I’m reporting from the Center for the Polyurethanes Industry’s Technical Conference in Nashville, Tenn. The event’s keynote speaker Monday morning was Jim Carroll, a leading futurist and strategic consultant to Fortune 1000 companies and professional organizations, who discussed the perils of ignoring innovation during an economic downturn and the role polyurethane can play in innovation and product applications.
The world is changing rapidly — digital cameras are obsolete within six months of coming to market, data is multiplying, taking new forms and requiring more attention and management daily, roughly two-thirds of all kindergarten students are destined for a career that doesn’t exist yet, and, for many college freshmen, half of what is learned that first year is obsolete by the time they graduate.
Those examples were Jim Carroll’s way of demonstrating one-half of the rapid change that prevents companies from embracing innovation. The other half, of course, is the economic downturn and uncertain, if not stalled, recovery. But when times are tough, innovation is what will save companies, he says, especially in today’s dynamic of “fast” companies trumping “big” ones.
Today’s pessimistic attitude toward the economy has two misguided elements, Carroll says. The first is that survival excludes innovation because of “short-term volatility,” forgetting the Bill Gates adage of “We always overestimate what will change the next two years, and underestimate what will change the next 10.”
The second flaw is in thinking that today’s recessionary climate is unprecedented and unable to be overcome. Carroll notes that he has been through seven recessions and expects several more before he retires. Since the 1970s oil-sparked downturn, he says, recessions have had this in common:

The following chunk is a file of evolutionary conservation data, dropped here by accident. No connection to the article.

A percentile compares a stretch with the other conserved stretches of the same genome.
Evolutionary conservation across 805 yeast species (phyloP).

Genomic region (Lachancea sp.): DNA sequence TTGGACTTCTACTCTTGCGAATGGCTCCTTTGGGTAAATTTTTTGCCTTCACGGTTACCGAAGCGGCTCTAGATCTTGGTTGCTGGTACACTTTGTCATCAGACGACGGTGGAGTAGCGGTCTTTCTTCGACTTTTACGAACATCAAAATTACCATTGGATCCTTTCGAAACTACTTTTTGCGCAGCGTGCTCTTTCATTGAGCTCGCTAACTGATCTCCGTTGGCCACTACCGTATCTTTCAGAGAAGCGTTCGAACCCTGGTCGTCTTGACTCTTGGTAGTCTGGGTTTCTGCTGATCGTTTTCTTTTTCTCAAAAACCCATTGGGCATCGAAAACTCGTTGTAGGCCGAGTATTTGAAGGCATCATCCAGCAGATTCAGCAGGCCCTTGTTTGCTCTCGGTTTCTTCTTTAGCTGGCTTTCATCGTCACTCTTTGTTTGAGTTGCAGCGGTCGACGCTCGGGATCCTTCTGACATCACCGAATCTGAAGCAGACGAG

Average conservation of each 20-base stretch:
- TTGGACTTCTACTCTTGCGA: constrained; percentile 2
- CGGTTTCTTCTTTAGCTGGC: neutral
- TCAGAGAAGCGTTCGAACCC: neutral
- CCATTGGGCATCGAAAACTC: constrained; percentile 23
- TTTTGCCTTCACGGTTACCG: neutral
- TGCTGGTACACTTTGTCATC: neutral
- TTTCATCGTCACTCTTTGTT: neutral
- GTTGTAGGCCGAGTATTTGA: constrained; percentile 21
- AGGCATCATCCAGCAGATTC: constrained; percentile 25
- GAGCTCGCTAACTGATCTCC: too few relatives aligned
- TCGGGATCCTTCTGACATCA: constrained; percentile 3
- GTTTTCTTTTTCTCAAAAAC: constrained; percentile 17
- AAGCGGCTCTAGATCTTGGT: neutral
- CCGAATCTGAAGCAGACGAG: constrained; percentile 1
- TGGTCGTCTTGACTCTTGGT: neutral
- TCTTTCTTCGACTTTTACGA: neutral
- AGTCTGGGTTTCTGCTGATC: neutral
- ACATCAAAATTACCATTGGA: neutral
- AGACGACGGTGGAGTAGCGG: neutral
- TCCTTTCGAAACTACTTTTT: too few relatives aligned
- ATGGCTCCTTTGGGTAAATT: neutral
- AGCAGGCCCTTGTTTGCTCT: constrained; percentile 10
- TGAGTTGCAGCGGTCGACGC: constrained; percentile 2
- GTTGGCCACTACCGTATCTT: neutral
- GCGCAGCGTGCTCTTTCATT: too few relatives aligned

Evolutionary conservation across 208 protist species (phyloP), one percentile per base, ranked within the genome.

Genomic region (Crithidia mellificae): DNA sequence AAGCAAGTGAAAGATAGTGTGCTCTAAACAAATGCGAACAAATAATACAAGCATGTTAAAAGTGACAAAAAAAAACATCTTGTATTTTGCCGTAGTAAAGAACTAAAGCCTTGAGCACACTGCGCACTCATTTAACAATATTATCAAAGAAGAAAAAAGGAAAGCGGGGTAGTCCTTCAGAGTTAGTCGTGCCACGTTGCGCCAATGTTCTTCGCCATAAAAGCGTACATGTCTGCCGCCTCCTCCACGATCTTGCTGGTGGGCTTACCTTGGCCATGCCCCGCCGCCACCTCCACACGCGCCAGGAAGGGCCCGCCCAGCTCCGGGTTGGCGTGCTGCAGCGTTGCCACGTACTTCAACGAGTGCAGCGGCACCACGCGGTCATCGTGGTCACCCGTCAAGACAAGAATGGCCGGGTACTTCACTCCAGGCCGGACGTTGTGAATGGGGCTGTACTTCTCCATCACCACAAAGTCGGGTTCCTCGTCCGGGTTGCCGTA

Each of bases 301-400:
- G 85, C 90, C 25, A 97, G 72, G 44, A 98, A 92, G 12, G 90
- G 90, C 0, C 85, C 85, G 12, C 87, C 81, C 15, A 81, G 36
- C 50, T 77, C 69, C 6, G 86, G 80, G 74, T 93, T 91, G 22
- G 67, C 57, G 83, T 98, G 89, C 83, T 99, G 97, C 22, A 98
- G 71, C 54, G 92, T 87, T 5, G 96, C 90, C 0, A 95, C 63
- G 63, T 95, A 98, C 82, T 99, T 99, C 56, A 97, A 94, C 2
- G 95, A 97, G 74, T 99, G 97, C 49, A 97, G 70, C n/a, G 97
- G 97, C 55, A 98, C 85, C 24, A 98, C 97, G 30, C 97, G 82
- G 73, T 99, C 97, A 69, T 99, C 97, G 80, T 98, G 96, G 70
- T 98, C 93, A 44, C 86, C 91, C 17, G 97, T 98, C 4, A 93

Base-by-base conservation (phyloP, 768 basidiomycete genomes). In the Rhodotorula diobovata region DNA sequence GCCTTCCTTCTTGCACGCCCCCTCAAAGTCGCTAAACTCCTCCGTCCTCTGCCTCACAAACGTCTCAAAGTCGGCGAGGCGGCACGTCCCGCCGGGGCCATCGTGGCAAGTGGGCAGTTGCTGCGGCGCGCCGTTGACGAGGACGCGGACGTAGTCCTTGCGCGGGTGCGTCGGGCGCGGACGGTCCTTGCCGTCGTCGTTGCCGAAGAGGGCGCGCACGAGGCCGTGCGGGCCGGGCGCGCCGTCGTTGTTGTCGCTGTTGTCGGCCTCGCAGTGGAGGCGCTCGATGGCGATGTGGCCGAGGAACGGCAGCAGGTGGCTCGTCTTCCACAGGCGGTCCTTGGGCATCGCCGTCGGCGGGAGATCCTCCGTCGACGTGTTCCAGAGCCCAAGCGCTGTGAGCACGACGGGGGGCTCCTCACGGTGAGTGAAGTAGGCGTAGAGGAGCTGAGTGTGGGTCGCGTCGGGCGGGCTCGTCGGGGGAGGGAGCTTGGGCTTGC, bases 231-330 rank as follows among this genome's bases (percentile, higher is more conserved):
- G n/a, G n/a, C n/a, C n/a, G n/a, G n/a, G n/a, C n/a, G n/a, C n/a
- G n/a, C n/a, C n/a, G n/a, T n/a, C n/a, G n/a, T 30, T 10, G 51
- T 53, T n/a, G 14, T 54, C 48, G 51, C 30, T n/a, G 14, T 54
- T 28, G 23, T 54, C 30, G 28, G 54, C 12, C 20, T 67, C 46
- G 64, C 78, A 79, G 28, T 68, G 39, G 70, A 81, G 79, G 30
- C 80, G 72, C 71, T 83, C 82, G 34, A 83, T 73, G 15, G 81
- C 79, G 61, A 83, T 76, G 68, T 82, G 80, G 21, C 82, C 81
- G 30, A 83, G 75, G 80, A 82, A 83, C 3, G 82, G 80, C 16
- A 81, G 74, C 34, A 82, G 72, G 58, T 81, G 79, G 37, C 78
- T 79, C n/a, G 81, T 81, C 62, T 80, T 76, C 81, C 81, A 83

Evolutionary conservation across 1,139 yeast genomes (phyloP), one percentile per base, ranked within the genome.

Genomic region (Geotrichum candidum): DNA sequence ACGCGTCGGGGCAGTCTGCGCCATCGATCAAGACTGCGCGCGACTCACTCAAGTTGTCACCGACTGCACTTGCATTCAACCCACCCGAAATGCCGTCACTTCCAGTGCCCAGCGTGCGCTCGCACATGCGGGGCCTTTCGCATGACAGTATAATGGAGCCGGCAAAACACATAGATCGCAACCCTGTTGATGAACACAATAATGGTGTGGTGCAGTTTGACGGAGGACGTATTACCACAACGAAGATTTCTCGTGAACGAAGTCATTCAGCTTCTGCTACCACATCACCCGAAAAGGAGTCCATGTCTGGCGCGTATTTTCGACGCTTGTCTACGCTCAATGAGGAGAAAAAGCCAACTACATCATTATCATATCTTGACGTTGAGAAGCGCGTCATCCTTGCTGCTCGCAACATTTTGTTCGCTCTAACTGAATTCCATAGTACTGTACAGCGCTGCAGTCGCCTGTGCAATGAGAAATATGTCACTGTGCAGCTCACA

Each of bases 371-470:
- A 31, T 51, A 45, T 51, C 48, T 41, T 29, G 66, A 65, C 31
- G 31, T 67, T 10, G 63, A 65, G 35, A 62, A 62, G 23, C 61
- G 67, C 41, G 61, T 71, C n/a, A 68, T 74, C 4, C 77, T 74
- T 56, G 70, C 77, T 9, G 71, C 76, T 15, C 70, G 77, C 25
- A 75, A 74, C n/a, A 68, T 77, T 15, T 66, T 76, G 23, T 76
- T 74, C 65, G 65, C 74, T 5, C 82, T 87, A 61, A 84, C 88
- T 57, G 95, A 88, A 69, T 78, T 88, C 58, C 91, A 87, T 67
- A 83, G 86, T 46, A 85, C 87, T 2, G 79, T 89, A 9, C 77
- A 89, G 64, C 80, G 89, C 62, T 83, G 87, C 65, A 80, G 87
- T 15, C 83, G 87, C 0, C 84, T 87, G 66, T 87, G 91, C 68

- 60% of companies “barely survived”
- 30% of companies failed
- 10% of companies adapted, were ready to strike when the recovery came and became “breakthrough performers”
Both flawed modes of thinking lead to what Carroll terms “aggressive indecision,” where volatility is considered “the new normal” and innovation is “on the back-burner.” The truth, he says, is that American manufacturing has aggressively adapted in recent years, gaining agility and flexibility in production, planning, logistics and delivery, which opens new opportunities, preserves business that might otherwise go overseas and, in one example, actually regains business that had been diverted to China.
Innovation, thinking positive and staying strong sounds great, but it’s only a first step. In practice, he says, companies know that today’s climate demands aggressive, crushing competition on price, which is sometimes impossible to overcome head-on. Instead, he says, some companies refuse to play that game, instead retailoring themselves and their products on adding value, exploring specialty offerings, customizing production, delivery and aesthetics.
Fortunately for the audience at CPI, polyurethanes are a natural avenue for this approach; Carroll notes polyurethane’s importance to wood-fortified bicycles in California, quickly assembled customized homes for senior citizens and others, Apple’s world-famous products, among others.
Innovation in the workforce
Finally, Carroll says, the workforce must change to embrace innovation. Everyone is responsible for new ideas, overcoming institutional skepticism and inertia, and seeking cost efficiencies, new markets and “revenue where it didn’t exist before.” Hiring and management must also change, he says, if manufacturers wish to attract the skilled labor they desperately need — embracing flexibility in thought, processes, hours and location.
Baby boomers ask “What do you do for a living?”; today’s young workers ask, “What do you like to do?” says Carroll, and that fundamental difference in approach must be incorporated in any corporate innovation efforts.